Some movies are so bad you want the protagonist to die. 1987's Near Dark is so bad I also wanted the villains to die and all the bystanders. A big hole needed to open up and swallow everyone in this movie but most especially the mewling, tedious hero Caleb played by Adrian Pasdar.
Near Dark is the second film Kathryn Bigelow directed and perhaps her inexperience can be blamed for much of the film's problems. I actually kind of respect what she was trying to do. Wikipedia says she made this adolescent vampire movie when she couldn't get funding for the Western Near Dark was actually meant to be. And the film's Western influences are abundantly clear. It's a coming of age story about a young man who falls in with a gang of outlaws until the experience instils in him the individual moral strength to stand up to those outlaws and resist the pressure to belong to a group. It's not unlike Anthony Mann's Man of the West except the outlaws are vampires.
A big part of the problem is that we're to believe this gang which is mostly comprised of people over a century old would act like reckless, stupid teenagers. Perhaps we ought to take it as inspirational that these old timers still get a kick out of scaring the patrons of a lousy little Texas bar. But considering sunlight kills vampires in this world, one wonders how they managed to survive so long when they're comfortable checking into a motel in the same tiny town where they've just committed an extravagate mass murder. It's true they didn't expect the pathetic new fledgling Caleb to leave a witness but mass murder in a small town is the sort of thing where cops start checking up on every stranger currently in town and it wouldn't be out of the realm of possibility for questioning to take place during the day. Possibly a few suspicions would be raised by the dishevelled group huddling together in one room still covered with blood.
This is shit you'd buy from young Western hoodlums. One doesn't tend to believe it from Lance Henriksen's former civil war soldier.
Bigelow benefited from her relationship with James Cameron by scoring three of the best performers from Cameron's Aliens the year before--along with Henriksen the gang also includes Bill Paxton and the great chameleon actress Jenette Goldstein, the Caucasian Jewish woman everyone remembers fondly as the badass Hispanic space marine Vasquez. I guess she's retired now--according to Wikipedia, "Goldstein is now the proprietress of the store Jenette Bras, a large-size bra specialist known for its slogan 'The alphabet starts at "D".' Wikipedia cites as its source an article at the Jewish Journal. So if you were perusing a religious online publication in the hopes of finding a place to buy large bras from an actress who possibly shares your faith, jackpot.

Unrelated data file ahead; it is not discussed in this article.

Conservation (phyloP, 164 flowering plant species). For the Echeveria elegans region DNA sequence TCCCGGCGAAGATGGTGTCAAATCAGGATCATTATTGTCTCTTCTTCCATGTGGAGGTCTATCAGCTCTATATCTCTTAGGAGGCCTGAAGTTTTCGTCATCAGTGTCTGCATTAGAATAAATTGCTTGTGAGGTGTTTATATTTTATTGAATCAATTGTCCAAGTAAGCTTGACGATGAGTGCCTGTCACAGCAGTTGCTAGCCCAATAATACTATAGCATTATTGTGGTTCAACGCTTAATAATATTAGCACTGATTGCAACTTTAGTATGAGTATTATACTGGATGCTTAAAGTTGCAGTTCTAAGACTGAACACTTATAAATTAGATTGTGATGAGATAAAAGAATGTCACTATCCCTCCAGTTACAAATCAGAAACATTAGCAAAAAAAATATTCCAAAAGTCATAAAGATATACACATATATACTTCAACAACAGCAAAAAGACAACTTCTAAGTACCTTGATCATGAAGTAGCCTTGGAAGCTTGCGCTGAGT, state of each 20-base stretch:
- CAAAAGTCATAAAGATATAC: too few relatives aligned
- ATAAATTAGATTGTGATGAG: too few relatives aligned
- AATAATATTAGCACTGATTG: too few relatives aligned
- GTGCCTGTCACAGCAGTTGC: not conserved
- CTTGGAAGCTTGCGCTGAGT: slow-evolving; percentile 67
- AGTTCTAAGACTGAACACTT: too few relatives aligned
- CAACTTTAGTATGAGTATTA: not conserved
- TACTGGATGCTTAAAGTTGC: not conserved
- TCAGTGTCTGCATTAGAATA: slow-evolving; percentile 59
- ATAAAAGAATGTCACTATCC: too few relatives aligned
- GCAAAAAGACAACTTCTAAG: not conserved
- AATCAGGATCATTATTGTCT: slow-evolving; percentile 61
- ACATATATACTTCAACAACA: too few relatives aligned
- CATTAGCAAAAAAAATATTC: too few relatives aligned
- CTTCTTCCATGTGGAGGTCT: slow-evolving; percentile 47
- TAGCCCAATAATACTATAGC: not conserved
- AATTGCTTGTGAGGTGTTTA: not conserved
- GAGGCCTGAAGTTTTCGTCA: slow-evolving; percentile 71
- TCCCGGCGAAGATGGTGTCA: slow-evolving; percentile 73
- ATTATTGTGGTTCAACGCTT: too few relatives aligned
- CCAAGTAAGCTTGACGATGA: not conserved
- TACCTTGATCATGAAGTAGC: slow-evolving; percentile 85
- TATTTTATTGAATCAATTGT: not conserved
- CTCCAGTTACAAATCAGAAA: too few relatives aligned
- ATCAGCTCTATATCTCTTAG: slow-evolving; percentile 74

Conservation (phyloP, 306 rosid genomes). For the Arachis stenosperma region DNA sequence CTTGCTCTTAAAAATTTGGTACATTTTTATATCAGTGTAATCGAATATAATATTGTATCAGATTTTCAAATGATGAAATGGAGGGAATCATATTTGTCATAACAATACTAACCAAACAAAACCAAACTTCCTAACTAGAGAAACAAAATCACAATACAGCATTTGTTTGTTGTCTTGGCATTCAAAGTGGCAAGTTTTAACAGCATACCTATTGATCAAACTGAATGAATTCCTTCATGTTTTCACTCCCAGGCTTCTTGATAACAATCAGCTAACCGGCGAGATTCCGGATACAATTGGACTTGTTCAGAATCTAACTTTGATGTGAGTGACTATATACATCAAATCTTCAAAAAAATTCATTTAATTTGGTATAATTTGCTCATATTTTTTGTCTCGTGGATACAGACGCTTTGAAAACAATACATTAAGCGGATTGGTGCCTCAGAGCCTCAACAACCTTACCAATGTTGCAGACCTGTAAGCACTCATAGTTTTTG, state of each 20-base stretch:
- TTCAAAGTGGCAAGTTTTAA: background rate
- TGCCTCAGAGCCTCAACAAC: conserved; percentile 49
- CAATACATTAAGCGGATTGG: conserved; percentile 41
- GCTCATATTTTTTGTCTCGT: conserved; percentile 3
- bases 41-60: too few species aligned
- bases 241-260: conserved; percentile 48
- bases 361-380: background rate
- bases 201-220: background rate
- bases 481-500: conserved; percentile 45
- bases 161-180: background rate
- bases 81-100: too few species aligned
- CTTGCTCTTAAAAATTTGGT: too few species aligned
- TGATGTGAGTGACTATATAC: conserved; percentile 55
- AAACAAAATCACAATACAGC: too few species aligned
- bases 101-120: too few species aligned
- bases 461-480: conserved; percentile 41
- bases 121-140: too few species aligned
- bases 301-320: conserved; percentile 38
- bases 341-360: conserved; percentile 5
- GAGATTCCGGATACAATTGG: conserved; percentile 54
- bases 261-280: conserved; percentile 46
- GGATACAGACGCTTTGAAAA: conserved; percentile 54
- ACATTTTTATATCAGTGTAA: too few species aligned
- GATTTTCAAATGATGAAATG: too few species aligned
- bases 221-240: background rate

Paxton's as annoying in this movie as he is in Aliens, though in Aliens he's supposed to be annoying. Tangerine Dream's soundtrack for Near Dark leads me with electric guitars to think I'm supposed to find Paxton and the other vampires badass. Certainly they're a lot cooler than Caleb.
I think I might forgive the logical problems with vampires who almost seem like they're begging to get discovered and fried if Pasdar in this movie had been slightly interesting. When he first starts to change into a vampire we spend what feels like an hour watching him wandering town, doubled over and drooling.
Every scene about Caleb has such a punishing plainness to it; it's like being served a loaf of white bread at a restaurant. In the middle of watching him lurch about in the night I hit a plateau of frustration as I realised I was actually spending my time with a movie that was only telling me with these scenes that "it's painful to become a vampire," over and over again and nothing else.
He's appropriately matched by Jenny Wright as his love interest who ably embodies what might be called "novocaine chic."
Her face, her voice, her manner, all of it conveys such a strong impression of numbness it's difficult to care when she's onscreen. The movie opens with cowpoke Caleb flirting with her in his pickup truck with whoops and hollers. A competition ensues between the irritation provoked by a frat boy and the disinterest inspired by a dial tone.
The idea here may have been to show the folly of an energetic young man following his lust to a beautiful woman without bothering to understand who she is. This is somewhat sabotaged when by the end of the movie we see there's very little to Wright's character Mae.
This movie reiterates in many ways what you see is what you get and what you see is some very serious pocket lint.